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The great British mystery novelist P. D. James, otherwise known as the Queen of Crime, has redefined the genre over a career spanning close to forty years. TIME magazine called her the "reigning mistress of murder," whose vivid and compelling novels have made her one of the world's leading crime writers. Biographers have urged her to allow them to write about her life, but she has always kept them at bay, valuing her privacy.However, at the age of seventy-seven, P. D. James decided for the first time in her life to keep a diary for one year, foremost as a record of her thoughts and memories for her family and herself, but also as a "fragment of autobiography" for publication. As she beautifully describes the salient events of a dizzying year full of publicity duties, giving lectures and fulfilling other public commitments, she lets the memories flow, wandering back and forth through the years to illuminate an extraordinary life and to give striking insights into the craft of writing. The book became a New York Times bestseller - as have all of her recent books - and does more than simply satisfy the curiosity of her many fans.Mystery author Eric Wright wrote in The Globe and Mail that "The final effect is not of a fragment, but of a finished miniature portrait of the artist in her 77th year. ... The form she has invented, a kind of public diary, creates an intimacy that a major autobiography would never achieve. ...a revealing portrait of a gifted human being, full of common sense and humour, someone we would like to know."In the book, James comments on everything from architecture to literature to fox hunting to the decline of moral values in modern Britain, and shares with us her love of reading and the joys of family life (she has two daughters, who live in the United States, and several grandchildren). However, she refuses to delve too deeply into the painful areas of her personal life now well in the past, though she has clearly experienced some hard times. "They are over and must be accepted, made sense of and forgiven, afforded no more than their proper place in a long life in which I have always known that happiness is a gift, not a right." Readers have found this reservation admirable and elegantly refreshing in a time of "self-rummaging, self-serving autobiography" (Joan Barfoot, The London Free Press). Still, hints of pain slip in, and we may sometimes read between the lines.Time to Be in Earnest is a privileged and engrossing look into the life and mind of one of the great mystery writers alive today, one who has earned comparisons with Sir Arthur Conan Doyle and Dorothy L. Sayers. James is also deeply thoughtful, a remarkable woman who witnessed much over the course of the twentieth century. Whether describing motherhood in London during the bombardments of the Second World War, her fine career as a civil servant in the British Home Office, or her later life as a formidably successful writer, she sheds light on a lifetime of exceptional achievements.From the Trade Paperback edition.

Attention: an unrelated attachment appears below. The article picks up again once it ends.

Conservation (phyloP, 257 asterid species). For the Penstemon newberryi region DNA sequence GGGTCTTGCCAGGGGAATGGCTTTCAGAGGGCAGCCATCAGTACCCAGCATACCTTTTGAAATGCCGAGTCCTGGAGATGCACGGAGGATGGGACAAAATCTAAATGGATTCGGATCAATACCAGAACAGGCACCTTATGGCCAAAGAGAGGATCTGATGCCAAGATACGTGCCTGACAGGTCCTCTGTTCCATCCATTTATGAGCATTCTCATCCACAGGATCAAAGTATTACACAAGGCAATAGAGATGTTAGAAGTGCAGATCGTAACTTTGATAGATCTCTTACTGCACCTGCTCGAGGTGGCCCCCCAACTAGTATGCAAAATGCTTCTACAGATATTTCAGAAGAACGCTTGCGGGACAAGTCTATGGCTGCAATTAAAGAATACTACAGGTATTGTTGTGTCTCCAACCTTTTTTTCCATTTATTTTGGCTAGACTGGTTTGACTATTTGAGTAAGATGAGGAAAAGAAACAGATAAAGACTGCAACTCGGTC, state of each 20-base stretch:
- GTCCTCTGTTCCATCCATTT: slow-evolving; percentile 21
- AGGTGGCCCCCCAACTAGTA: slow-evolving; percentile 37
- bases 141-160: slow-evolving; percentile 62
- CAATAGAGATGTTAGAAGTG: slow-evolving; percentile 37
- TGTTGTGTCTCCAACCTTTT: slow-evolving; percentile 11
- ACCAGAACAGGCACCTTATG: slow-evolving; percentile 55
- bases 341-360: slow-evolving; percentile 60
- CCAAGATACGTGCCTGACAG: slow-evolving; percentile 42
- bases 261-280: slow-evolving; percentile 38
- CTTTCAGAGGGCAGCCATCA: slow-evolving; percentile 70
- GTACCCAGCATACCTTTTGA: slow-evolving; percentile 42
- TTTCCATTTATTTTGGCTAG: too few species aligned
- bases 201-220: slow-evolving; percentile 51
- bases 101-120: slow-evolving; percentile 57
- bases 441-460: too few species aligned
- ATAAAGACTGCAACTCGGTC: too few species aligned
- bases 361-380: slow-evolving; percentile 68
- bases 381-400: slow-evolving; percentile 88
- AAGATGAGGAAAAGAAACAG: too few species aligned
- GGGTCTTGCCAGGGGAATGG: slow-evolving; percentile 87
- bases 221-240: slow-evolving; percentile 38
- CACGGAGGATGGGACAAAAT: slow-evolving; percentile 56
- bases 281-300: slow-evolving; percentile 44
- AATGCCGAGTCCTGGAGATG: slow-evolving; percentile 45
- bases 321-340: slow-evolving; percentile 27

A young bridegroom enlists private investigator William Monk to track down his fiancée, Miriam Gardiner, who disappeared suddenly from a party at a luxurious Bayswater mansion. Monk soon finds the coach in which Miriam fled and, nearby, the murdered body of the coachman, but there is no trace of the young passenger. What strange compulsion could have driven the beautiful widow to abandon the prospect of a loving marriage and financial abundance? Monk and clever nurse Hester Latterly, themselves now newlyweds, desperately pursue the elusive truth--and an unknown killer whose malign brilliance they have scarcely begun to fathom.oving marriage and financial abundance? Monk's attempt to answer that question proves a challenge, as Miriam Gardiner's fateful flight ends in a packed London courtroom where brilliant barrister Oliver Rathbone wages an uphill battle to absolve her from a charge of murder. And in a race with the hangman, Monk and clever nurse Hester Latterly--themselves now newlyweds--desperately pursue the elusive truth . . . and an unknown killer whose malign brilliance they have scarcely begun to fathom.From the Hardcover edition.